UK Elections and the Futility of Voting

As something of a recovering political junkie, I’ve followed the electoral process of the United Kingdom with amusement. My friends from across the pond tell me that the Brits tend to take a more cynical perspective on politics than we Merkins do. Some may find that hard to believe, considering how low Congress’ and the President’s approval ratings are.

But perhaps the low approval ratings are the result of exalted expectations. Our politicians sweep into office with high ideals and vast promises, but fail to deliver. According to public choice theory, which was pioneered by James Buchanan and Gordon Tullock, we should expect politicians to behave rationally once elected–i.e., with an eye toward maintaining power and rewarding the special interests that got them there.

The public choice story, however, may not be the whole story. A couple of years ago I read Bryan Caplan’s excellent book, The Myth of the Rational Voter: Why Democracies Choose Bad Policies. In Caplan’s view, democracies work surprisingly well at giving majorities what they want. The problem is not that special interests hijack the electoral process and hang a huge albatross around the voters’ necks–it’s that the public’s faulty views about policy actually win.

It’s not just that the voting public is uneducated, though it is. If most people voted randomly, we would get pretty decent policies overall. If 90% of the public is ignorant but votes randomly for Candidate A or Candidate B, statistics tells us that 45% will vote A, 45% will vote B. Then the remaining 10% of informed voters would choose the better of the two.

The problem is that the public doesn’t vote randomly; it is biased toward bad policies. Caplan, an economist, focuses on four systematic public biases concerning economics:

  • Anti-Market Bias — A mistrust of the free market to produce socially beneficial results. We are suspicious of people acting in the market in pure self-interest, because we realize that in our personal relationships self-interest is destructive. With the right constraints, however, market competition compels people to try to please people they otherwise wouldn’t care about.
  • Make-Work Bias — A tendency to focus on employment over production. This bias shows itself in the clamor to avoid technological advancement or imports in the interest of save jobs (particularly domestic jobs). This bias is also behind the misconception that war stimulates an economy.
  • Anti-Foreign Bias — A mistrust of foreign competition, either in goods or labor. This bias leads to irrational fear that imported goods will harm the domestic industry, or that immigration will undermine a nation’s economy.
  • Pessimistic Bias — A belief that overall productivity and prosperity are diminishing over time.

In aspects of our lives in which the consequences of holding a false belief are great, we rationally moderate our beliefs. Caplan’s example is Dr. Smith, a surgeon who very happily believes that he is so talented he could operate quite well while intoxicated. The consequences of being wrong, however–losing his medical license, a lawsuit, criminal charges–prevent him from acting on those beliefs.

Unfortunately, the statistical insignificance of a single vote makes an individual more likely to indulge these biases in the voting booth. Since it makes no difference whether Dr. Smith votes rationally or irrationally, he chooses to indulge his mistaken beliefs about policy rather than to sacrifice his beliefs for the minuscule chance of changing policy for the better.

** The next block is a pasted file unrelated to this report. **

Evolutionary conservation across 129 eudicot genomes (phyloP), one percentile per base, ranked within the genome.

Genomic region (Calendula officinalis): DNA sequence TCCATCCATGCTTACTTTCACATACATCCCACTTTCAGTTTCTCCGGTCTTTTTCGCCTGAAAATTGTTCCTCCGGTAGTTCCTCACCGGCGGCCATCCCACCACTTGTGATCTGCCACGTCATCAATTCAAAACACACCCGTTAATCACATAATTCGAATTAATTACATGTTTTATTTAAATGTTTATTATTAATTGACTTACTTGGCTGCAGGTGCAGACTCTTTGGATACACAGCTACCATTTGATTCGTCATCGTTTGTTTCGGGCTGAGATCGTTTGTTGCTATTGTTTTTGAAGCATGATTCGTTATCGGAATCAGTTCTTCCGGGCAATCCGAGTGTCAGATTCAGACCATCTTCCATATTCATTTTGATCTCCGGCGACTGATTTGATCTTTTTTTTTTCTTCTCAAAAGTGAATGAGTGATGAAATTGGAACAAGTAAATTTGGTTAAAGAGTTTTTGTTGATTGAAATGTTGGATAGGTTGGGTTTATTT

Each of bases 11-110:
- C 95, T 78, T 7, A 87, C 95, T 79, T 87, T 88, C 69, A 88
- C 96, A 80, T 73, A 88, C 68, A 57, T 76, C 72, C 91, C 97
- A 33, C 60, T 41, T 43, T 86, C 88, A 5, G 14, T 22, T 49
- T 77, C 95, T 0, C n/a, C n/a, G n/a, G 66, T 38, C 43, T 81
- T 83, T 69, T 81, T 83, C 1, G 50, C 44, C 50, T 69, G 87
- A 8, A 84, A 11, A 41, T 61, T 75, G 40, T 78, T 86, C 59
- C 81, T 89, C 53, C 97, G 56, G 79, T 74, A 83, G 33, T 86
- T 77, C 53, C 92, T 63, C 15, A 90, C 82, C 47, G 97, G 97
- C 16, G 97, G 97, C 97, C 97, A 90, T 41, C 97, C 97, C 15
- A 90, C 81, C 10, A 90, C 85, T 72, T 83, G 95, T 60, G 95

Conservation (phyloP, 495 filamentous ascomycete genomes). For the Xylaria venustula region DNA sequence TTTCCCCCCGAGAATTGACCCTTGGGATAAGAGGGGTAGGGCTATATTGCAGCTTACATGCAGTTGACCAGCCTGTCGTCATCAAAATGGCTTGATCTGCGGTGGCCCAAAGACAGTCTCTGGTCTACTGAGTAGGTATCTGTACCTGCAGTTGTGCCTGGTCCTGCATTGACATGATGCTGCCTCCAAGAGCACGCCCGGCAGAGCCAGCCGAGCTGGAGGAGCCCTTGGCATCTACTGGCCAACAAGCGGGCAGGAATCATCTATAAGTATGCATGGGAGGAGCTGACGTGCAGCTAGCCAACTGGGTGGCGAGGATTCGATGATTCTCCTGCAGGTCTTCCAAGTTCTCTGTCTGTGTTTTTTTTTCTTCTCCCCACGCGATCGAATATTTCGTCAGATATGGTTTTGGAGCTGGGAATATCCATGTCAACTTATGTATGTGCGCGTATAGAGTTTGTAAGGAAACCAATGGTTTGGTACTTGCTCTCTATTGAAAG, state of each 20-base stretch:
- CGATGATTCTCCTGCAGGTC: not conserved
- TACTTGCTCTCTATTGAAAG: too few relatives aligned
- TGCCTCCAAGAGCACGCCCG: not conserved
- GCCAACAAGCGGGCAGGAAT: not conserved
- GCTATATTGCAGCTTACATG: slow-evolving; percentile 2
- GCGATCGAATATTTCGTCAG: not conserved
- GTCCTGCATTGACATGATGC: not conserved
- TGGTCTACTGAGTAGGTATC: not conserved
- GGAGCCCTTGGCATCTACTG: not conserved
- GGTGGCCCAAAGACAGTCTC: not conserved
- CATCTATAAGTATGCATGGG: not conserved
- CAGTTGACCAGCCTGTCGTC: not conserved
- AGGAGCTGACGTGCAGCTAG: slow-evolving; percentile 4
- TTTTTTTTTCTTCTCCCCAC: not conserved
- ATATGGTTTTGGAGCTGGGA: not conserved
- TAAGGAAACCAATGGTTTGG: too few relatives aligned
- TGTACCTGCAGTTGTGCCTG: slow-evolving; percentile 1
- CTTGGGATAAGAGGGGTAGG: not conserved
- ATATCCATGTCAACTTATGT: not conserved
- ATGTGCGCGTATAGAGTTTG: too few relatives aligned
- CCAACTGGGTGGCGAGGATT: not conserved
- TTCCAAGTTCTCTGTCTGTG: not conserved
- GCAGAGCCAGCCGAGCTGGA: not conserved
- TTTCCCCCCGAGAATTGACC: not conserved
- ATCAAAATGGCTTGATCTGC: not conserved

So, democracy works surprisingly well, giving the people what they want. The bad news is that the range of questions that are democratically decided is increasing, and therefore bad policy persists.

I have decided not to vote in November. I know that, statistically speaking, it is irrational for me to waste an hour voting. I’ve abandoned the romance and religious conviction about civic duty that I had when I turned 18. Maybe that’s wrong–I’m open to being re-converted.

Back to the UK, it looks like a hung parliament for now. As much as some UK natives complain about the supposedly outdated system, seems to make more sense than our “winner-take-all” presidency. Because the generally left- and right-wing parties failed to get a majority, the centrist Liberal Democrats now get to influence policy in ways that third parties cannot in the US presidential race or in Congress. It will be interesting to see which party eventually gets to “form a government”–choose a PM and a cabinet.

כְּעַן אֲנָה נְבֻכַדְנֶצַּר, מְשַׁבַּח וּמְרוֹמֵם וּמְהַדַּר לְמֶלֶךְ שְׁמַיָּא, דִּי כָל-מַעֲבָדוֹהִי קְשֹׁט, וְאֹרְחָתֵהּ דִּין; וְדִי מַהְלְכִין בְּגֵוָה, יָכִל לְהַשְׁפָּלָה׃

About Benj

I’m a native North Jerseyan, transplanted to Pennsylvania...lived and taught in Eastern Europe for six years…Old Testament professor, ordained minister, occasional liturgist…husband to Corrie…father to Daniel and Elizabeth.
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3 Responses to UK Elections and the Futility of Voting

  1. Pingback: Proposition 14 « think hard, think well

  2. Pingback: The Myth of “The Will of the Majority” | think hard, think well

  3. Pingback: America Rejoices/Weeps in Utter Disbelief | think hard, think well

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